WSU recognized for its student-voter participation

ASWSU vice president says about 2,500 new voters registered to vote

Ben+Calabretta%2C+Associate+Director+for+the+Center+for+Civic+Engagement+has+data+from+both+the+2012+and+2014+national+elections+to+show+how+WSU+Pullman+campus+students%2C+faculty%2C+and+staff+participate+in+elections.
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WSU recognized for its student-voter participation

Ben Calabretta, Associate Director for the Center for Civic Engagement has data from both the 2012 and 2014 national elections to show how WSU Pullman campus students, faculty, and staff participate in elections.

Ben Calabretta, Associate Director for the Center for Civic Engagement has data from both the 2012 and 2014 national elections to show how WSU Pullman campus students, faculty, and staff participate in elections.

JACOB BERTRAM | THE DAILY EVERGREEN

Ben Calabretta, Associate Director for the Center for Civic Engagement has data from both the 2012 and 2014 national elections to show how WSU Pullman campus students, faculty, and staff participate in elections.

JACOB BERTRAM | THE DAILY EVERGREEN

JACOB BERTRAM | THE DAILY EVERGREEN

Ben Calabretta, Associate Director for the Center for Civic Engagement has data from both the 2012 and 2014 national elections to show how WSU Pullman campus students, faculty, and staff participate in elections.

KURIA POUNDS, Evergreen reporter

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Voter participation, registration, education and voter turnout all helped create WSU’s voter-friendly campus title.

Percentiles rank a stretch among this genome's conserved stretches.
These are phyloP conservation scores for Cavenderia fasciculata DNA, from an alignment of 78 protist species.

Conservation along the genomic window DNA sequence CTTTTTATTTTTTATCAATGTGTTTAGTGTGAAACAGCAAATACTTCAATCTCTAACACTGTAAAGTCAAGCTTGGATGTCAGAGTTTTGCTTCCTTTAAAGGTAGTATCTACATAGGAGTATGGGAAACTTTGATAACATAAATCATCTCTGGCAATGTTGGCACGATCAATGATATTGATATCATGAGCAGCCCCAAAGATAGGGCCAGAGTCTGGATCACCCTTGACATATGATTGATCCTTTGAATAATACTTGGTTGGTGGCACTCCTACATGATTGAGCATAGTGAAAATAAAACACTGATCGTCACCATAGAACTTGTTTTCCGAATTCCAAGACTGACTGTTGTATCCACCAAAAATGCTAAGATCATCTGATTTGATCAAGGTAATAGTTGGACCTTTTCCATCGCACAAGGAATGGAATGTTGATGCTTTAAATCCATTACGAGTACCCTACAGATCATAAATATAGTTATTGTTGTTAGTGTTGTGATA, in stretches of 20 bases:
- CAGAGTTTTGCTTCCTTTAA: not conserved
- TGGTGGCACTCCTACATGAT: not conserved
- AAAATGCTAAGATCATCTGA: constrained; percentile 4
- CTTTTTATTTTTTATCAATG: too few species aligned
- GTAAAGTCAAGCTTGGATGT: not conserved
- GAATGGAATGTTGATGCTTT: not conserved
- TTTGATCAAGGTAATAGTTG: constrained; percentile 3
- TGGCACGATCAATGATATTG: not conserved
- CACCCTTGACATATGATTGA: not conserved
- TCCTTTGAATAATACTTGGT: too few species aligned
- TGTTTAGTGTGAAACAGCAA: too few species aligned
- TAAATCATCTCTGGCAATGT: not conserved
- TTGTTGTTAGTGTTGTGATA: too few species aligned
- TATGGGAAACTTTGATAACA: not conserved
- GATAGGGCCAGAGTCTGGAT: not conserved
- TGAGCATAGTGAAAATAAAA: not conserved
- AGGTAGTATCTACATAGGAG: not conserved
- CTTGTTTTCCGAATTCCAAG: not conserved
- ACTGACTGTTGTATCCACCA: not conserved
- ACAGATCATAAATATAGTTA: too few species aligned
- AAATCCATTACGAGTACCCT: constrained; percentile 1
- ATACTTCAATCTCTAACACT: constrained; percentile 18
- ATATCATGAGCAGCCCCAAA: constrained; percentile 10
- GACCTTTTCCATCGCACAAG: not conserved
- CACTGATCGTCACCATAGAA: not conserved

Ben Calabretta, associate director at the Center for Civic Engagement, said the recognition is system-wide, meaning it includes all WSU campuses.

He said many student organizations contributed to the recognition, like GPSA, the Political Science Club, the CCE’s CougsVote and ASWSU.

WSU was named the only four-year institution in Washington with a voter-friendly campus by the nonpartisan Campus Vote Project, according to an article by the WSU Insider.

“Participating in democracy is a standard,” Calabretta said. “WSU students should be involved in our democracy. They should know what’s going on, they should be voting.”

He said WSU was recognized because of a student-driven campaign to increase voter registration. The campaign had a goal to reinforce participation and democratic registration.

“I grew up with this understanding that voting is something that you need to do,” Calabretta said, “and you need to understand what you’re actually voting on.”

ASWSU Vice President Tyler Parchem said ASWSU and all other organizations encouraged students to register. He estimated that there were around 2,500 new registered voters.

“One of the reasons that we wanted to register students to vote is so we could have some of that political clout,” he said.

Parchem said there will be a bigger drive and more social awareness for the upcoming elections. He also said there will be more student-driven campaigns across campus for WSU to voice their opinion.

Calabretta said people learn to take voting more seriously as you become older, but some people don’t. He said people should accept the responsibility of voting.

“That’s part of the learning process,” he said.

Parchem said he thinks students do deliberate on their votes at WSU. He said that there is work to be done for students to be more educated about the voting process, but he thinks students take it seriously.

“There can be more work done for students to be educated and students to educate themselves,” he said.

Parchem said voting is important because when students and people of the U.S. vote for people who make decisions on our behalves, it shows we care about the decisions made.

“Decisions are made by those who show up,” he said.